Assessing the vulnerability of pumping stations to trash blockage in coastal mega-cities of developing nations
Pumping stations are important flood mitigation infrastructure used in coastal cities to remove accumulating floodwater from low-lying areas, where drainage is naturally poor due to very low slope gradient. In coastal mega-cities situated in developing nations, these pumping stations are often vulnerable to trash blockage as a result of frequent dumping of solid waste in water bodies. Given that blocked pumps are common causes of drainage infrastructure failure, the inability to identify the most vulnerable pumping stations can lead to inefficient allocation of limited resources for preventative maintenance of the drainage system. This study proposes an approach for measuring and ranking the vulnerability of pumping stations to trash blockage. In this approach, a trash blockage vulnerability index (TBVI) is developed based on the concepts of exposure, sensitivity and resilience. Using a graph-based network analysis technique, the proposed TBVI is applied to assess and rank the vulnerability of pumping stations in one of the most representative coastal mega-cities − Jakarta, Indonesia. The results show that TBVI can point to the pumping stations that are most vulnerable to trash blockage. Such information are vital to decision makers when planning and prioritising infrastructure to be serviced or upgraded as part of flood preparedness in coastal cities.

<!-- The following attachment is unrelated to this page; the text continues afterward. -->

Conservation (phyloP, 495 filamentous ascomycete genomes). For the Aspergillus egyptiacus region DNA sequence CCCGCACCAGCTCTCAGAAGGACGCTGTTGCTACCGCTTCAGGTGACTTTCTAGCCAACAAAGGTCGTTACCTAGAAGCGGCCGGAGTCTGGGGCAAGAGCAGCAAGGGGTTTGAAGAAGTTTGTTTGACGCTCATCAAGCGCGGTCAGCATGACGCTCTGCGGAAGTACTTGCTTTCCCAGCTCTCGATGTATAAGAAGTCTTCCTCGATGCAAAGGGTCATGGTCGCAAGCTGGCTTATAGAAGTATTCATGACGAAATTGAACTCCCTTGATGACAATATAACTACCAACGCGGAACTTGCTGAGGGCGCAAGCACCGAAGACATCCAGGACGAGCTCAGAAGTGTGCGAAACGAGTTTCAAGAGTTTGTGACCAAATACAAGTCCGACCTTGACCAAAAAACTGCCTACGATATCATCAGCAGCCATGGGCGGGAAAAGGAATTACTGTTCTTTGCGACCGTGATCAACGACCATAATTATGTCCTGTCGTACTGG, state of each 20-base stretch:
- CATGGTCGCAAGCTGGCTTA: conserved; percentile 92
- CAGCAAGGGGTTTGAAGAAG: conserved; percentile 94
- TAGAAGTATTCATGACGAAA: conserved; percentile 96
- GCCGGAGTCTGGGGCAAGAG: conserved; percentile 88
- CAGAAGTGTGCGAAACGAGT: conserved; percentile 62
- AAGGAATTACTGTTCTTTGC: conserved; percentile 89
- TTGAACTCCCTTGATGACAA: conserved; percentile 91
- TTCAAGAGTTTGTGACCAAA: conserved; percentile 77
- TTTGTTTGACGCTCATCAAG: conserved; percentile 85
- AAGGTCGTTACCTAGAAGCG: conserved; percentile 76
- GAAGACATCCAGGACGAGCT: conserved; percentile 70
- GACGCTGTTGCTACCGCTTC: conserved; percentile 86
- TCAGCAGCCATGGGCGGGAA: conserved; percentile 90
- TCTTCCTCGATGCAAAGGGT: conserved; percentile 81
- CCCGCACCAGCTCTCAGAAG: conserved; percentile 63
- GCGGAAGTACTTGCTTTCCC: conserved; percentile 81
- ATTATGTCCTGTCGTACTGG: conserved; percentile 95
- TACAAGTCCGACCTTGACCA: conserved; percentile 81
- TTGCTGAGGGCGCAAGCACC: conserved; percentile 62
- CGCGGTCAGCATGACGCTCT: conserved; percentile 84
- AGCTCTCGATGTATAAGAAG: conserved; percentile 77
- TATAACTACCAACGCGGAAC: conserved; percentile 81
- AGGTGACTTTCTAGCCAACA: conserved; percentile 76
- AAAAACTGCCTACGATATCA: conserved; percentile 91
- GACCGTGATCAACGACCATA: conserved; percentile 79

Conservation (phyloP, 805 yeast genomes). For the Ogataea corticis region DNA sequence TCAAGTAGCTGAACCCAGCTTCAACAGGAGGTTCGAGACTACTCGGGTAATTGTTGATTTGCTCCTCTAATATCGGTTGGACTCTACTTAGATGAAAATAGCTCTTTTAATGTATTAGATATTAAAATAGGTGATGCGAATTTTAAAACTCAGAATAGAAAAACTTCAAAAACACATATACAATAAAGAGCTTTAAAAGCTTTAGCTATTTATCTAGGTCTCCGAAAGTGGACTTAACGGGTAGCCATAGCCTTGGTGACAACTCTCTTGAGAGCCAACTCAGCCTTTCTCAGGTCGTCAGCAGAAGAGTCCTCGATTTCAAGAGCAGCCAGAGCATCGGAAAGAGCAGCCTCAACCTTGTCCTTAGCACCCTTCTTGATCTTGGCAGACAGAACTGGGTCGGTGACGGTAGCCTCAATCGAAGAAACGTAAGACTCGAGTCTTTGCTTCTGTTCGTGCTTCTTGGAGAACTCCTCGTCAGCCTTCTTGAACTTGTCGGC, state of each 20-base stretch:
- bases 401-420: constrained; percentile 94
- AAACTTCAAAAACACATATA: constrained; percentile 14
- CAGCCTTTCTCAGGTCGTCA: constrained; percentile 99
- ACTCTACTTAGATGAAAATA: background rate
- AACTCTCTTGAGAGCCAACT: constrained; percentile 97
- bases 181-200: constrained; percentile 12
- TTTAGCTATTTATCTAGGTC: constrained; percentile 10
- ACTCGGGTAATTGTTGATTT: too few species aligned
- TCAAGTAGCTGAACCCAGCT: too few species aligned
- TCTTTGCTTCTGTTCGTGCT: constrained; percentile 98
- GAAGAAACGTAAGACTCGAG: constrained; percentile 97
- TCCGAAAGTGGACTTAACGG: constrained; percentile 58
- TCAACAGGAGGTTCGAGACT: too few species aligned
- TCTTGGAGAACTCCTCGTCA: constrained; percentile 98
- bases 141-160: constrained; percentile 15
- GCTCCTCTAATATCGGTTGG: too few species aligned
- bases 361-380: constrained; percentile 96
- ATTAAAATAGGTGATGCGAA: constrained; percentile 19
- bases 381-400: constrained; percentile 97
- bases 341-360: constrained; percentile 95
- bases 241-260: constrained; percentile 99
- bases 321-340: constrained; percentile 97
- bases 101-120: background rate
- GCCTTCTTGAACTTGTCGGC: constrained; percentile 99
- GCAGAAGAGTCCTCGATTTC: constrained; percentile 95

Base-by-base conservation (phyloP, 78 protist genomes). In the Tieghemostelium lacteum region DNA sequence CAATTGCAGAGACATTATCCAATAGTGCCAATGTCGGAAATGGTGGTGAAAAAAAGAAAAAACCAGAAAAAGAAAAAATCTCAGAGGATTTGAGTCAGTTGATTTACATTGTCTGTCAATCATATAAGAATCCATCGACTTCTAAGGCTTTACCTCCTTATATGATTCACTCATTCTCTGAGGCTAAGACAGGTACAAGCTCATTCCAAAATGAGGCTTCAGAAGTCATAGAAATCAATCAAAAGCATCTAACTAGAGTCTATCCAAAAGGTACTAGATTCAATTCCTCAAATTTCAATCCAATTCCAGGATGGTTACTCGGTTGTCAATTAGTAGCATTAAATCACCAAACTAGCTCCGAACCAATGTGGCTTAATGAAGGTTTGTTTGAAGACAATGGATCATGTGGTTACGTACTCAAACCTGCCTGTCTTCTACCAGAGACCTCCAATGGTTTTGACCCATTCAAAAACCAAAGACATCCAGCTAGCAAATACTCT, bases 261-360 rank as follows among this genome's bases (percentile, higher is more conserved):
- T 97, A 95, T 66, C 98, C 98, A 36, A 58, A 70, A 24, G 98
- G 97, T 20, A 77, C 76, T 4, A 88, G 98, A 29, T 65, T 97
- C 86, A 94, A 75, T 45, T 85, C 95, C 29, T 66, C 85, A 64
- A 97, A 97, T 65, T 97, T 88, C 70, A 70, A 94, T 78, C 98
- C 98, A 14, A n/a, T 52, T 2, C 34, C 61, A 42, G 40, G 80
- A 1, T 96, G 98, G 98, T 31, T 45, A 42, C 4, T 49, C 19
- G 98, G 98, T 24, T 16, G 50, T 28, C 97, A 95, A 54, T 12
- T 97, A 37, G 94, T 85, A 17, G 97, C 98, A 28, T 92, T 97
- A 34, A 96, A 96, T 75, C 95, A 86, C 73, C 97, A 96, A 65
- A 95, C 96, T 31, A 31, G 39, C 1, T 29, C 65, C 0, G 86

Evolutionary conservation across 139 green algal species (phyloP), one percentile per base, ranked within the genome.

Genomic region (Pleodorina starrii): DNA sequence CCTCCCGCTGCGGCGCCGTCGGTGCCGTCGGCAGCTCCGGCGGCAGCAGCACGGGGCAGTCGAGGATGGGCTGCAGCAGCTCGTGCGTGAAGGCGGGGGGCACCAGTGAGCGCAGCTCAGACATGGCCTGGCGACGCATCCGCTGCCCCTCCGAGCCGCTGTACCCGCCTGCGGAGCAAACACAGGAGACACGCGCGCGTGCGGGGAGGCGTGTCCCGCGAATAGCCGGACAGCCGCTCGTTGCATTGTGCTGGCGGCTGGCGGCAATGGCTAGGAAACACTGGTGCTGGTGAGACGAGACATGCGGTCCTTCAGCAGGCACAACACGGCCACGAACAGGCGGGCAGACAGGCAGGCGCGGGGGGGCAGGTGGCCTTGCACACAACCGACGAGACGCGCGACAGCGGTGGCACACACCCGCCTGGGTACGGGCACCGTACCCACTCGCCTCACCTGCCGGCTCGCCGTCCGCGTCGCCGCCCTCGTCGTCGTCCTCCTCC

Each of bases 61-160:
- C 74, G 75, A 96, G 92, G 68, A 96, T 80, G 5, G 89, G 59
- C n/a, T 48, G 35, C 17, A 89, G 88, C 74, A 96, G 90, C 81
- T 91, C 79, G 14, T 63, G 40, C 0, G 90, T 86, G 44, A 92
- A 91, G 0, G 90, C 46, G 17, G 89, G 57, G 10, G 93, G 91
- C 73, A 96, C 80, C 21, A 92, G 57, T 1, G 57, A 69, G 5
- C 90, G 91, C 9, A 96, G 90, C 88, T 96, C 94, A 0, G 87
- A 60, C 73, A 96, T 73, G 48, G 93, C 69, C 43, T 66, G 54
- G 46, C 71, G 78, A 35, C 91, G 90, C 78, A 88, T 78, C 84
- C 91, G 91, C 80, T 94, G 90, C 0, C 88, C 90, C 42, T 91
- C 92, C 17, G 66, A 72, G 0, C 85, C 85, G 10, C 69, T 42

Ogie, R. I., Dunn, S., Holderness, T. & Turpin, E. (2017). Assessing the vulnerability of pumping stations to trash blockage in coastal mega-cities of developing nations. Sustainable Cities and Society, 28 53-66.